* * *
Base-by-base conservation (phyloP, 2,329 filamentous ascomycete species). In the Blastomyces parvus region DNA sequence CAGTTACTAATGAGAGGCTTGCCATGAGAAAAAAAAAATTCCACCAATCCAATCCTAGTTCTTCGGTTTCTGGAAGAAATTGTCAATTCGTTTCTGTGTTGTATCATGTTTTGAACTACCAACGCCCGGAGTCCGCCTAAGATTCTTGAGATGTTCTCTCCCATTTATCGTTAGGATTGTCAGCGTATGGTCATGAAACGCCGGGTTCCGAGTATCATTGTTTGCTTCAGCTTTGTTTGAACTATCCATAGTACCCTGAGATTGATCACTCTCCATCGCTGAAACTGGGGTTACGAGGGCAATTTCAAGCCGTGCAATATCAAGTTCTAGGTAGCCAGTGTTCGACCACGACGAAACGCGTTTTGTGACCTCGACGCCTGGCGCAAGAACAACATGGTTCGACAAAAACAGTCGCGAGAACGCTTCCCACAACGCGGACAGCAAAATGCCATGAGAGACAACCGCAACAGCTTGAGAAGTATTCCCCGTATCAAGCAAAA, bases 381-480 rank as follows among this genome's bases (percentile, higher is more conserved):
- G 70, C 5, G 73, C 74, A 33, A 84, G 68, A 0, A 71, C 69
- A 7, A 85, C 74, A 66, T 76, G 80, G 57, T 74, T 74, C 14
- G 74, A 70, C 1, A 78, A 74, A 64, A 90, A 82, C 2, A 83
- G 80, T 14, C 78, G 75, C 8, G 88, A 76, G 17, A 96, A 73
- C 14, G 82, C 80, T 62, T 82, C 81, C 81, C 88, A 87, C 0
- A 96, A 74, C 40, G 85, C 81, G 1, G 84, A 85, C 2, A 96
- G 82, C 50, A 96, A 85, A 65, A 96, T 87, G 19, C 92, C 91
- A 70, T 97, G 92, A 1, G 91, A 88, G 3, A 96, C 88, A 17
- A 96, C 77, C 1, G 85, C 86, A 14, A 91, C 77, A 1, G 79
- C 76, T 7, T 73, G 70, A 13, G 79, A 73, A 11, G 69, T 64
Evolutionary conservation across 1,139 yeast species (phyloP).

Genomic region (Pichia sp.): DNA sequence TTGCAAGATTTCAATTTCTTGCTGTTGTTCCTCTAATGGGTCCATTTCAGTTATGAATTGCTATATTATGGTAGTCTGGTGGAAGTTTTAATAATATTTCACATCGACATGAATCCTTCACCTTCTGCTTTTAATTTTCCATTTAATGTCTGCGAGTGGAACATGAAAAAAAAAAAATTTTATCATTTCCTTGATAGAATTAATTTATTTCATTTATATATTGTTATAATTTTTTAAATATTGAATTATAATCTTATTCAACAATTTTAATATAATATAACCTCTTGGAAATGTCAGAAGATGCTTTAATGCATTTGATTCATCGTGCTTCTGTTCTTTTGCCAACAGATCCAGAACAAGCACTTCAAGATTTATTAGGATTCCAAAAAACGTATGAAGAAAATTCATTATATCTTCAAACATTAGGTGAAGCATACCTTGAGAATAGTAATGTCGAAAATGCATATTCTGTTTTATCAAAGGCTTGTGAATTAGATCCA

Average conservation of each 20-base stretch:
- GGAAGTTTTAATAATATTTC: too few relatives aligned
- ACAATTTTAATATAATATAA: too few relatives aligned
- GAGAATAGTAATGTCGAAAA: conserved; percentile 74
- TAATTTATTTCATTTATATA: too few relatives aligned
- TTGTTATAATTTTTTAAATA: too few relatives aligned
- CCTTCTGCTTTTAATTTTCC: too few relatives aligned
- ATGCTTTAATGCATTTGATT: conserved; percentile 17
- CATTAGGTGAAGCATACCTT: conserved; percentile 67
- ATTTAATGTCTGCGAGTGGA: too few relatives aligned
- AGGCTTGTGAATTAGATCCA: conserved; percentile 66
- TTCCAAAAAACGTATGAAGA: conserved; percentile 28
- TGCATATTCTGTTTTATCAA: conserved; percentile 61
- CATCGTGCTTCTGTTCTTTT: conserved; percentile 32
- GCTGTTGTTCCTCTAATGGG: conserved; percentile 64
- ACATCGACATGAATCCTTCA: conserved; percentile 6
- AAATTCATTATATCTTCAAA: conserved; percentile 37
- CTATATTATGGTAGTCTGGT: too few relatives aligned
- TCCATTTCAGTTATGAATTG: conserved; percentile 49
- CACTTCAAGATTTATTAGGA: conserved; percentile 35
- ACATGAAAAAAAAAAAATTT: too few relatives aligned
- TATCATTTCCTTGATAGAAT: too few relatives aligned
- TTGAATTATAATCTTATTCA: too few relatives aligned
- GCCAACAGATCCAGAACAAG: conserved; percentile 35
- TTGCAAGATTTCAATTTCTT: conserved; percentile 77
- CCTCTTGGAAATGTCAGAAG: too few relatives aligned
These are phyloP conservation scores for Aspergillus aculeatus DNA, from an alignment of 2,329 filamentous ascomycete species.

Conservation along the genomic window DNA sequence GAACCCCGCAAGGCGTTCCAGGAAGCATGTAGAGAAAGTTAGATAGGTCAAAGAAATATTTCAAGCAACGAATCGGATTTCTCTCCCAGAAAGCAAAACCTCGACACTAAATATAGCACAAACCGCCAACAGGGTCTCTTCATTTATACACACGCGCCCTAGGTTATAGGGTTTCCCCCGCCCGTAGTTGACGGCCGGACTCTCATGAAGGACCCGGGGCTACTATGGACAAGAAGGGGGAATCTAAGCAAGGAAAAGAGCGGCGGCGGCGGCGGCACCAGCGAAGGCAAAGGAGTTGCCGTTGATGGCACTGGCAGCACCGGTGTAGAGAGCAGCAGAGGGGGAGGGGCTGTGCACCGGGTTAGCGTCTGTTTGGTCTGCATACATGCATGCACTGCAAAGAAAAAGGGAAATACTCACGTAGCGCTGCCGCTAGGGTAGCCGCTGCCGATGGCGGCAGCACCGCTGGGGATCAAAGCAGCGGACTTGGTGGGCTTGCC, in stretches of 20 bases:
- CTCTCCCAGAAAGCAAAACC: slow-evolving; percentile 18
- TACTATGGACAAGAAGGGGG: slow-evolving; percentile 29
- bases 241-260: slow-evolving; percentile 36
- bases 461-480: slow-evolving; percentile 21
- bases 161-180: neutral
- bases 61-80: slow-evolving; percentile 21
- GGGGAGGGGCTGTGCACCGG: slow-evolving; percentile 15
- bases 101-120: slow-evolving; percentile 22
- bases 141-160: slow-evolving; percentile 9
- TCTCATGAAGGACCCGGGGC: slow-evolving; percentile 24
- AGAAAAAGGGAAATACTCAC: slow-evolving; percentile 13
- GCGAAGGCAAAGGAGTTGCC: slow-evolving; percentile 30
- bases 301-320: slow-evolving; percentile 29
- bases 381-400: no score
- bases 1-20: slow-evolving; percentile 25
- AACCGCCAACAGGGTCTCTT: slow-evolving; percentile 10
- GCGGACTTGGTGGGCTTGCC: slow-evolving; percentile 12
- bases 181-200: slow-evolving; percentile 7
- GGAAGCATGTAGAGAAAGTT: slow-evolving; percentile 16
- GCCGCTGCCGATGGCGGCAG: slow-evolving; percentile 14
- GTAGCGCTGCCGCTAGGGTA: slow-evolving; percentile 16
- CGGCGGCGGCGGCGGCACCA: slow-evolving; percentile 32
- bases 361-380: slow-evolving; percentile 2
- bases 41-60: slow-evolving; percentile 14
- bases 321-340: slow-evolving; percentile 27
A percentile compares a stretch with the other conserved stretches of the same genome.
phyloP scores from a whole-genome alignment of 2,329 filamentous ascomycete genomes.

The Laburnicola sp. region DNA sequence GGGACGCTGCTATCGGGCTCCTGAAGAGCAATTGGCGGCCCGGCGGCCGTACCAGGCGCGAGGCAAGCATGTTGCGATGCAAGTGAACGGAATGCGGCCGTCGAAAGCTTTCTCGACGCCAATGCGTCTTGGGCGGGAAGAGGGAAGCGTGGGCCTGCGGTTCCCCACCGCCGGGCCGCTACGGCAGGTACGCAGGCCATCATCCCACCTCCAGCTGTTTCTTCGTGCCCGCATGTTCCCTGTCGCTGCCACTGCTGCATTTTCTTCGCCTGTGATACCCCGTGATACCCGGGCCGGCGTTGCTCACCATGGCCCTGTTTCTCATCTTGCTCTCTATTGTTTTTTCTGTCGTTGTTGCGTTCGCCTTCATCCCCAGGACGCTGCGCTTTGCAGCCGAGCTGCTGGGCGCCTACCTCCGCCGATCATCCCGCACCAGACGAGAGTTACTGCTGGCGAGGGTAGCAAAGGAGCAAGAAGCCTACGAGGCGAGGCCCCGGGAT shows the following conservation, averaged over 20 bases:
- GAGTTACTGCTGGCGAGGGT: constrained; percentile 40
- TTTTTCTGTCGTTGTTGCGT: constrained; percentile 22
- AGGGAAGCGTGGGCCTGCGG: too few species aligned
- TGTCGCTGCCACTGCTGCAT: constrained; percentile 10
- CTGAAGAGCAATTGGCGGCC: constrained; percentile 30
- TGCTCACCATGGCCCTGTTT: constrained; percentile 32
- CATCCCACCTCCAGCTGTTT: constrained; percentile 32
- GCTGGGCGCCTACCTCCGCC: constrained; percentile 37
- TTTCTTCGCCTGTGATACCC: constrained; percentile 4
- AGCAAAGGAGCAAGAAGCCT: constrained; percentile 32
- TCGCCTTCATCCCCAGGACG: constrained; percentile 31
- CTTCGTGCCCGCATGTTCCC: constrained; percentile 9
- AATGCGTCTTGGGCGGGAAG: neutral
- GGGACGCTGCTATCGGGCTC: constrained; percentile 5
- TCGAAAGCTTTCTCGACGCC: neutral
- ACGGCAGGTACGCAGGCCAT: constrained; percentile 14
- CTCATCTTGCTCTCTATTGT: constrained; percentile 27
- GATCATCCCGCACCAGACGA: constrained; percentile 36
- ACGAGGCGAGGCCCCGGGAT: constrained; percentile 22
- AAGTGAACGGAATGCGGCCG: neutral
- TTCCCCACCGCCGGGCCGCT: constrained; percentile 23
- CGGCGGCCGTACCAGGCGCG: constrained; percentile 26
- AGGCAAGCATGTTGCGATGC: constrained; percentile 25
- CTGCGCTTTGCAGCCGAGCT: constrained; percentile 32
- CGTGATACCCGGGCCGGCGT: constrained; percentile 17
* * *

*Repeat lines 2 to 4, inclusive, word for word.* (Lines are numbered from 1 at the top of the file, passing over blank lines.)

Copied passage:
- G 70, C 5, G 73, C 74, A 33, A 84, G 68, A 0, A 71, C 69
- A 7, A 85, C 74, A 66, T 76, G 80, G 57, T 74, T 74, C 14
- G 74, A 70, C 1, A 78, A 74, A 64, A 90, A 82, C 2, A 83